Entrepreneurship ecosystem building is not a short-term employment or talent-development solution, but rather a long-term employment solution. Surviving, strong startups do eventually become small-to-medium enterprises (SMEs) employing hundreds of people. Growing SMEs can eventually become multi-national corporations (MNCs), employing thousands. But SMEs and MNCs need a talent pool of people who have experience working in SMEs and MNCs.
It is very hard to go from a startup to SME and MNC with no experience in the latter. The typical, urban-living youth should still seek an employment-based career, and excel at one specialised skill. Thus, they can maximise personal branding, personal income growth and long-term financial stability. Entrepreneurship is only for the brave and the determined.
Rarely does the typical urban-living young person jump from high school or university into startups. In fact, this may not be the best career choice for the average young person. The success of an innovation-based enterprise hinges on small teams of highly intelligent, highly motivated and creative leaders.
I believe that there is no “typical way” of starting up a business. And a business can also be the cause of unemployment.
Inner Sanctum: There are probably many startup ideas from young Vietnamese people but implementation is always a major challenge. Without major efforts, ideas just stay on paper. How important is it for young people to understand that building a startup is not always glamorous like depicted in the media?
It is critically important, and the media can help. Startup stories are inspirational and motivational, but the underlying discipline, rigour, methodological practice, and struggles do not make the best-selling stories. The rapid rise to wealth makes a great story. It is rare. Outside of the rare cases, entrepreneurs must apply themselves to following a tried-and-true, formal "commercialisation process", like the ones developed for use in our HATCH! Incubator programme.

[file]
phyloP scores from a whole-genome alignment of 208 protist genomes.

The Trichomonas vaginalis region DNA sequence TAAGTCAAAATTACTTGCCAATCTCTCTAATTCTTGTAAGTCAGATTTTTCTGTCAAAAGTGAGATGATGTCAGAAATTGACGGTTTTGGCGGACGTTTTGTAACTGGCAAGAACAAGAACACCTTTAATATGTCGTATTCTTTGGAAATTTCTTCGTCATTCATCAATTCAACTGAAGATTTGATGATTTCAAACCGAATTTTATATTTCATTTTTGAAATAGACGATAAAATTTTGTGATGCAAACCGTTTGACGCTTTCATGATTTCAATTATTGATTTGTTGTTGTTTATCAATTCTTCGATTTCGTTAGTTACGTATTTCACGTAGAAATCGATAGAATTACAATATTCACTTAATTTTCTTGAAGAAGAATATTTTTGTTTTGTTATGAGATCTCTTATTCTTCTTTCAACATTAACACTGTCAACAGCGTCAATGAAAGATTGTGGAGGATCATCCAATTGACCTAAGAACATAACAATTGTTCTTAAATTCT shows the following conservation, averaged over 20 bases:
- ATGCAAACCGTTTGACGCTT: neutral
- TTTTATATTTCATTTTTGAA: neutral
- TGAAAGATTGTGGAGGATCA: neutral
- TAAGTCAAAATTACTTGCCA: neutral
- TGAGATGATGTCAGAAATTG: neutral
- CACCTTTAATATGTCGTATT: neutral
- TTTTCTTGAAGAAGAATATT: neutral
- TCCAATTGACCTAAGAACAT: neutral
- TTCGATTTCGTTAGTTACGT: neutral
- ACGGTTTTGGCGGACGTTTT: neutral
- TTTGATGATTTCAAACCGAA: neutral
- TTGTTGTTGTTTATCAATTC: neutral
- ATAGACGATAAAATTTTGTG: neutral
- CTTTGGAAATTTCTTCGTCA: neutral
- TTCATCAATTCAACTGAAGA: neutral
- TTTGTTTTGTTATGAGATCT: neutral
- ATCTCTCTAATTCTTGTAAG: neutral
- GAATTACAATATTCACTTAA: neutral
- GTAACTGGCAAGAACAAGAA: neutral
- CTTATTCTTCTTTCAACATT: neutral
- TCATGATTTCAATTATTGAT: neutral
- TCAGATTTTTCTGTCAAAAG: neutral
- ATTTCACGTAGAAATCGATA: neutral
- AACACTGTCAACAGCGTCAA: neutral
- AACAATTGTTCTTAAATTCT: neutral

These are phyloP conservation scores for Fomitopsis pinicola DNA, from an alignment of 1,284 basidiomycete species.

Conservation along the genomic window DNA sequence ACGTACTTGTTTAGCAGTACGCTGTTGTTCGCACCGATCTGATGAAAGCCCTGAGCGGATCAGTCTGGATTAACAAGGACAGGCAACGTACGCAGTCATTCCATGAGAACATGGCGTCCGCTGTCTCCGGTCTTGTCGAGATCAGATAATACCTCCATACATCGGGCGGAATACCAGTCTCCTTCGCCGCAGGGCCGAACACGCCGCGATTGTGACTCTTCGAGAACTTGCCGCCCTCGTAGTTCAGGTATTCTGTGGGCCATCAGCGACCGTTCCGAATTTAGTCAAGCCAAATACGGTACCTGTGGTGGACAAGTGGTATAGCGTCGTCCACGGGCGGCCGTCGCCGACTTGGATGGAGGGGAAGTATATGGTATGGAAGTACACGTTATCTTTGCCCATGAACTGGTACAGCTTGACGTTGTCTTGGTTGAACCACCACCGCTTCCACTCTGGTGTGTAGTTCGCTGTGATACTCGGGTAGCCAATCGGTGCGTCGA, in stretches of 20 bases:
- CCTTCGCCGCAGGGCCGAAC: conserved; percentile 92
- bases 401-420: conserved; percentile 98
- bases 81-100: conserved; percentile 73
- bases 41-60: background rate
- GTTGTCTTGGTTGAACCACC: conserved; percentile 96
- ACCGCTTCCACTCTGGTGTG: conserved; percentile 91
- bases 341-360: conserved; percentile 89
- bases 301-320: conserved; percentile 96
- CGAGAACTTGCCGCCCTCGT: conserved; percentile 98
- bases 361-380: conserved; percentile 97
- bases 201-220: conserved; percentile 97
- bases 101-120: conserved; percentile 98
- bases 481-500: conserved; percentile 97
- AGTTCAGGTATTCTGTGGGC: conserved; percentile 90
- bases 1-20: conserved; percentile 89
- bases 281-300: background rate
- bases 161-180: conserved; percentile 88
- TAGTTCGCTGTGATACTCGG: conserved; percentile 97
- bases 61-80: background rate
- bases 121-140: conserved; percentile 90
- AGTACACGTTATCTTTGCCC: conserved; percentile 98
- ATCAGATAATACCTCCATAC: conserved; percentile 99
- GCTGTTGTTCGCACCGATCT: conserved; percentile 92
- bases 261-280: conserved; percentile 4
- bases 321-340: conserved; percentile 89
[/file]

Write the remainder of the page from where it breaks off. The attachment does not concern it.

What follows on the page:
Inner Sanctum: Can you tell us more about HATCH! FAIR 2016 and Social Innovation Camp, the two biggest projects that HATCH are running this year?
HATCH! FAIR 2016 is our fourth annual startup conference and exhibition, organised by HATCH! PROGRAM. It is the only national startup event in Việt Nam, with dedicated international participants. For the first time, it will be organised in HCM City, with pre- and concurrent side-events organised in Hà Nội, Đà Nẵng and HCM City.
The Social Innovation Camp took place in August in the three cities. Ten teams will be selected to the final round at HATCH! FAIR 2016 on Oct 7-8 in HCM City. Social Innovation Camp is one of three competitions prior to HATCH! FAIR. With help from UNDP Việt Nam and other partners such as the ADB, Oxfam, it is a competition focusing 100 per cent on impact startups.
We are looking for innovations in healthcare, the environment, food and community empowerment. This was expanded from our previous cooperation with UNDP on the competition called Hackathon for Social Good last year, which mobilised more than 100 young people.
The competition in 2015 resulted in two innovative ideas, one was an app called For People (4P), which collects citizen feedback on public services and GT-101, an educational tool to encourage citizens to report misconduct by traffic police. We hope ideas from the camp this year can be scaled up to make a difference across the country.